Ken had ordered a pint of prawns. "Do you think," I asked him, "you have to peel them?" "I think," he replied, "you have to catch them". We waited. And waited... "Do you think," I asked him, "you have to go down to get them?" "I think," he replied, "you have to go down to eat them". They eventually arrived - along with my 'Brixham crab and avocado cocktail Bloody Mary'. Not a drink, no, but a good little cake of chopped crab and avocado topped with a livid rusty froth of tomato that may or may not have owed something to vodka: whether a true Bloody Mary I doubt... but Bloody Cold, I can tell you that - as were Ken's huge and good langoustes: just out of the fridge. It took me a while to get to my starter, though: no cutlery. I thought I wouldn't wait for a waiter. Traipsed out of the room for the third bloody time, craning my neck and hollering 'Hallo-o-o?" like a damned fool, but totally ineffectually. Slammed back down to the sodding bar and pulled out a knife and fork from a binful and banged my way up again.

To follow we were going the 'Traditional Pie' route, Ken with fish and parsley, I with chicken and wild mushroom. The waiter had pointed to a Californian red called Boogle. Turned out to be Bogle (they just can't spell in this place) - a Syrah, nice and black-peppery, though hardly worth �26. Ken's pie looked the part - browned mash on top - while mine was more of a shallow flan. The chicken was shredded into unappetising strings, and while the accompanying broccoli, carrots and gravy were pretty good, the pie itself was stodge. As was the mashed potato - claggy and utterly flavourless. Ken's fish pie - as searingly hot as mine, both having been rendered near radioactive by a recent microwave zapping - was just a few bits of flabby salmon, acres of boring mash and nothing else at all. The menu's 'Note on Suppliers' states "We do not use cod or the 'at risk' species". Nor any of the others, it would seem. We could do here with rather less piety and a good deal more of everything else, particularly service.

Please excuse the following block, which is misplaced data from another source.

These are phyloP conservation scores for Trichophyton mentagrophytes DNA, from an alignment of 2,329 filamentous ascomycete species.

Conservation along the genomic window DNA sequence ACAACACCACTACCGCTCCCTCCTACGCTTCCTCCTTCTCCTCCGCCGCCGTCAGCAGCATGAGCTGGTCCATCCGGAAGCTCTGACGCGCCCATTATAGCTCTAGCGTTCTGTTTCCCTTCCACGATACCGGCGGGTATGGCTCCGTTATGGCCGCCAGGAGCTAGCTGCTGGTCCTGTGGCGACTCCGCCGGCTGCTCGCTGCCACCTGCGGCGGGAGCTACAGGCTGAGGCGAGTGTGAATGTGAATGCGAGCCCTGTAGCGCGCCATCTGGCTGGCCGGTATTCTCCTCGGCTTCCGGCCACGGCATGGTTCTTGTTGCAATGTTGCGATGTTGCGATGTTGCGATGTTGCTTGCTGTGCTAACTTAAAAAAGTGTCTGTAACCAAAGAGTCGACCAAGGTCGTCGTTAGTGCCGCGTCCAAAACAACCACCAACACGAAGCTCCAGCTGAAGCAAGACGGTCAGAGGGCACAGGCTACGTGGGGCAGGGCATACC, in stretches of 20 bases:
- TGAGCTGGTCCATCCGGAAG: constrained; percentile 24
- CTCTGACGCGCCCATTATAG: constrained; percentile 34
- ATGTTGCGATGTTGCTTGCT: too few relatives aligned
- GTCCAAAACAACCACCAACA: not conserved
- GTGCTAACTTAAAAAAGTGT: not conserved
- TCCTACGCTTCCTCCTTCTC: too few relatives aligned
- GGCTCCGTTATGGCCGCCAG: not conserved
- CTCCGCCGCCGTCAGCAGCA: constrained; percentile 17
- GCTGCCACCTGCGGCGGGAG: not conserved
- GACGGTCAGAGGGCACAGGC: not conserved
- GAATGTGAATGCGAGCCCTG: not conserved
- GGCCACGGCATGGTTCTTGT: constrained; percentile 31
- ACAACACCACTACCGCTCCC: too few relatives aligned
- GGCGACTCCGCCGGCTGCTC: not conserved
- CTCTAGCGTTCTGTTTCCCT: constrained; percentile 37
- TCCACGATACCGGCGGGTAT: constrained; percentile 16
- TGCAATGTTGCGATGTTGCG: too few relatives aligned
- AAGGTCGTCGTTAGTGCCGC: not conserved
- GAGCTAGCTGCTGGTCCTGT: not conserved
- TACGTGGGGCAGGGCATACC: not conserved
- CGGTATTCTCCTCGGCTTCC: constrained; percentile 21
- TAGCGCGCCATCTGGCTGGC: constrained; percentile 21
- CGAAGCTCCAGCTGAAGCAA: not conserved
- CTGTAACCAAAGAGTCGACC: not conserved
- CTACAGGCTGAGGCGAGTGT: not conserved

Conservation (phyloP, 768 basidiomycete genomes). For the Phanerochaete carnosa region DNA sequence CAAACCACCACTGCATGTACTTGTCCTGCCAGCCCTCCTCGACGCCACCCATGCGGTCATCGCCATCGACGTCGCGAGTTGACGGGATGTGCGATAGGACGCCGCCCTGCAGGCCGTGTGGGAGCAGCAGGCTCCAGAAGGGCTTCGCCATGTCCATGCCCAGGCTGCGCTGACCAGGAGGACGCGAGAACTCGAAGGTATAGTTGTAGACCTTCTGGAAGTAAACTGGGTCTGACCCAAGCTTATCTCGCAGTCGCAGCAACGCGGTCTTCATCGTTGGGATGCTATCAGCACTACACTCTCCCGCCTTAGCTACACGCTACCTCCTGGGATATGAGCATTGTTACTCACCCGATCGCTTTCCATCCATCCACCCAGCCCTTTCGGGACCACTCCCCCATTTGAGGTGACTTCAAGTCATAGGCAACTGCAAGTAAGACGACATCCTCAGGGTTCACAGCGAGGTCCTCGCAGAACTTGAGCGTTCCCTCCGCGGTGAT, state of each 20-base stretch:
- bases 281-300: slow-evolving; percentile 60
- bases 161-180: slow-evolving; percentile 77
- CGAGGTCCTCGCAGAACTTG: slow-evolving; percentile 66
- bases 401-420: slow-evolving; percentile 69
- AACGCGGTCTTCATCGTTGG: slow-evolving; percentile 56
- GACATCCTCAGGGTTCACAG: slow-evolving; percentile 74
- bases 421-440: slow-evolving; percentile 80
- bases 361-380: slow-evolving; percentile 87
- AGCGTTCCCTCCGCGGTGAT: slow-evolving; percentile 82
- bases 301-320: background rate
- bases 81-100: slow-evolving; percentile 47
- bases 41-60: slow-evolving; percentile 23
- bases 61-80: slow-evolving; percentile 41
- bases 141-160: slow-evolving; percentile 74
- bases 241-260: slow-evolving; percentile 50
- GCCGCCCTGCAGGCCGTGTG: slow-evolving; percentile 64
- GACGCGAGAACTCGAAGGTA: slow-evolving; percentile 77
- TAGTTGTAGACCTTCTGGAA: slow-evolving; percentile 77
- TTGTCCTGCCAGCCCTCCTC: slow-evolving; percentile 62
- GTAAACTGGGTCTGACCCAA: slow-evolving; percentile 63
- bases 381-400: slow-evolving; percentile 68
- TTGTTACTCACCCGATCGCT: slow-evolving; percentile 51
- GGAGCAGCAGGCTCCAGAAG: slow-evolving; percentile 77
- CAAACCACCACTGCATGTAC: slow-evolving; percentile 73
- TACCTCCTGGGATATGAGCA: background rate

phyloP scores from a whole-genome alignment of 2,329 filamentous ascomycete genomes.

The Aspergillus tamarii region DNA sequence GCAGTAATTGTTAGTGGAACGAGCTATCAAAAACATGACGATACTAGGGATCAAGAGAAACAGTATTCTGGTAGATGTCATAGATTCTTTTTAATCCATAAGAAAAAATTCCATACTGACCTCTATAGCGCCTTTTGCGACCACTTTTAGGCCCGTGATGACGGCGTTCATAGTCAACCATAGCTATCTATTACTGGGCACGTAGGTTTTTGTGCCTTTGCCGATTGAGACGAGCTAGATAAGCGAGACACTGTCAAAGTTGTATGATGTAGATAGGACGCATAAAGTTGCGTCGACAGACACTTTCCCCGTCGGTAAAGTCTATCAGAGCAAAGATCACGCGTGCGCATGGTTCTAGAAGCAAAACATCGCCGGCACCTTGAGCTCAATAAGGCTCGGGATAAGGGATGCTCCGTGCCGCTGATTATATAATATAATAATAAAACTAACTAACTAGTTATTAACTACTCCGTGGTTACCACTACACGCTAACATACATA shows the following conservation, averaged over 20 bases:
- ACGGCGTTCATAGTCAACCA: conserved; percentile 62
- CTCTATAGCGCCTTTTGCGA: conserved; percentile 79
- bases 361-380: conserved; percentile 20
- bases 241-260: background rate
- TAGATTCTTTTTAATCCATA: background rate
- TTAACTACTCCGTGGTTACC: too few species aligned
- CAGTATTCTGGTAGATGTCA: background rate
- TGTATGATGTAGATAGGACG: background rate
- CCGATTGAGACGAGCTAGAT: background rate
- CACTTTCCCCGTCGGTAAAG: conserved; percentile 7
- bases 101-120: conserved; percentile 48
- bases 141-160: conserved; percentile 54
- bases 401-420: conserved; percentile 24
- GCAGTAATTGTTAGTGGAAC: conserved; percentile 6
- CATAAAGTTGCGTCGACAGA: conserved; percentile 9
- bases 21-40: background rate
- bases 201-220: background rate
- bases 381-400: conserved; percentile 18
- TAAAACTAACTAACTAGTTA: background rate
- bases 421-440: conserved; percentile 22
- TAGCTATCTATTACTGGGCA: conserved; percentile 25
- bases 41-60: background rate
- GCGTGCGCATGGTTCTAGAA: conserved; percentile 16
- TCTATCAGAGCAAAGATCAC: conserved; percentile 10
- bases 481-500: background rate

Talking of which ... no one cleared the plates. "Do you think," I said, "we have to take them down?" "I think," said Ken, "we have to wash them up". Well I wasn't going to wait for the bill, was I? Christ - I'd still be sitting there. So back down to the bar, where I asked to pay. The man just blinked. "What did you have to eat?" he said. I told him to look it up and give me the bill. We waited. And waited... Someone else wandered over. "You want to pay, I hear. What did you have to eat?" Jesus. Then the first bloke returned: "Where were you sitting?" I know: beyond belief. Paid eventually - a rather ridiculous �64 (to which I added zero tip - by rights, they should have given me one).

Didn't order another drink because by the time it arrived we would have been way past closing. Look: this pub is beautiful - go there for a pint if, as the man said, you've got a bit of time on your hands. Food? Well, in its favour, the sheer business of getting hold of it burns off the calories before you've even had a forkful. Shall I be back there to eat? Wait for it.

o Joseph Connolly's latest book is Faber and Faber: Eighty Years of Book Cover Design

(Faber and Faber, �25)